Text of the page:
In Western Australia, informed consent is defined by statute for the good of the woman and for the good of the doctor, requiring that 'a medical practitioner has properly, appropriately and adequately provided her with counselling about the medical risk of termination of pregnancy and of carrying a pregnancy to term'; 'a medical practitioner has offered her the opportunity of referral to appropriate and adequate counselling about matters relating to termination of pregnancy and carrying a pregnancy to term'; and 'a medical practitioner has informed her that appropriate and adequate counselling will be available to her should she wish it upon termination of pregnancy or after carrying the pregnancy to term.'

The Victorian Law Reform Commission saw no need for such provisions, viewing abortion as if it were simply an elective surgical procedure.

Conscientious objection

The ACT is the Australian jurisdiction with laws most like those being proposed in Victoria. The ACT amendments were carried in 2002 with a majority of only one vote after various safeguards for health professionals were written in to the Medical Practitioners (Maternal Health) Amendment Act.

Those safeguards are maintained in the ACT Health Act, including provisions that 'No-one is under a duty (by contract or by statutory or other legal requirement) to carry out or assist in carrying out an abortion'; and 'A person is entitled to refuse to assist in carrying out an abortion.'

One would have thought the right to freedom of thought, conscience and belief in the Victorian Charter of Rights and Freedoms would have counted for something when the legislators were considering the plight of those doctors and nurses who in good faith regard the abortion of a viable foetus as the moral equivalent of murder.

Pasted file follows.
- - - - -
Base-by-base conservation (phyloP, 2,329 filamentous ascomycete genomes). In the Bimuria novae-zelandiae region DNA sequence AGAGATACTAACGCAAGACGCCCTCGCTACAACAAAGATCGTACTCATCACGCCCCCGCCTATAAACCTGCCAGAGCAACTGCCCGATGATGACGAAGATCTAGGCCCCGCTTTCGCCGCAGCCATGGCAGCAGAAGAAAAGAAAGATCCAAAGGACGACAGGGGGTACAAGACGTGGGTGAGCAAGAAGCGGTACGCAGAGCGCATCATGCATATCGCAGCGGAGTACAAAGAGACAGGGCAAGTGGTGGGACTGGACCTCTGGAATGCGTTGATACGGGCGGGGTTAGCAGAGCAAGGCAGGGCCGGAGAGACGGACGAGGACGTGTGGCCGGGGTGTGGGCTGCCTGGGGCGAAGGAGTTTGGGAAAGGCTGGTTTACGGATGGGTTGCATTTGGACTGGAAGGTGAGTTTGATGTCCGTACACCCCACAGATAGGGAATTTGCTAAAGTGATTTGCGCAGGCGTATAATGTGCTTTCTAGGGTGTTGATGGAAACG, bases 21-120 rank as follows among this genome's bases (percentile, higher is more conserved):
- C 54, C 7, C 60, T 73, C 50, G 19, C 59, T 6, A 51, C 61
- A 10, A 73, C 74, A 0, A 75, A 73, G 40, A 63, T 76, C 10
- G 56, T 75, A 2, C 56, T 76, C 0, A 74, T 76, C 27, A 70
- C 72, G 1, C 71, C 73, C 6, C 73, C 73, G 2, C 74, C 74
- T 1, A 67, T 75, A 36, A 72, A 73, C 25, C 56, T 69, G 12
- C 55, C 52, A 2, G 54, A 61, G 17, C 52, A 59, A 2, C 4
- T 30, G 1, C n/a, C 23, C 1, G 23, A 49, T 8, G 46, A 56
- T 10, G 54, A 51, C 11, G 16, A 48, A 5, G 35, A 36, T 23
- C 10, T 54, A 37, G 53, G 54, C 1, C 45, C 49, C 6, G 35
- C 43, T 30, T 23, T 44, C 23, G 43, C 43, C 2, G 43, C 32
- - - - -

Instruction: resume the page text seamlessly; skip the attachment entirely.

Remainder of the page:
Ms Maxine Morand, the Victorian Minister for Women's Affairs, has taken the view that all Charter rights and freedoms of all individuals are irrelevant when it comes to abortion because s.48 provides: 'Nothing in this Charter affects any law applicable to abortion or child destruction'.

Presumably the Victorian Parliament could also pass a law prohibiting discussion about abortion if it so wished, without need for any assessment of the freedom of expression, given that such a prohibition would be contained in a law applicable to abortion. This makes a mockery of the Charter.

Hopefully the novel Victorian trifecta will be struck down by Victorian legislators regardless of their views on the liberty of women to exercise an untrammelled prerogative to terminate the life of a non-viable foetus with the cooperation of health professionals whose consciences are untroubled.

In a pluralistic democratic society, the law should still have some work to do in protecting vulnerable women, concerned, conscientious health professionals and viable unborn children.

Frank BrennanFrank Brennan SJ AO is a professor of law in the Institute of Legal Studies at the Australian Catholic University and Professorial Visiting Fellow, Faculty of Law, University of NSW.

Flickr image by ge'shmally

Topic tags: Abortion Law Reform Bill, late-term abortion, viable foetus, cosncientious objection, informed consent



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Existing comments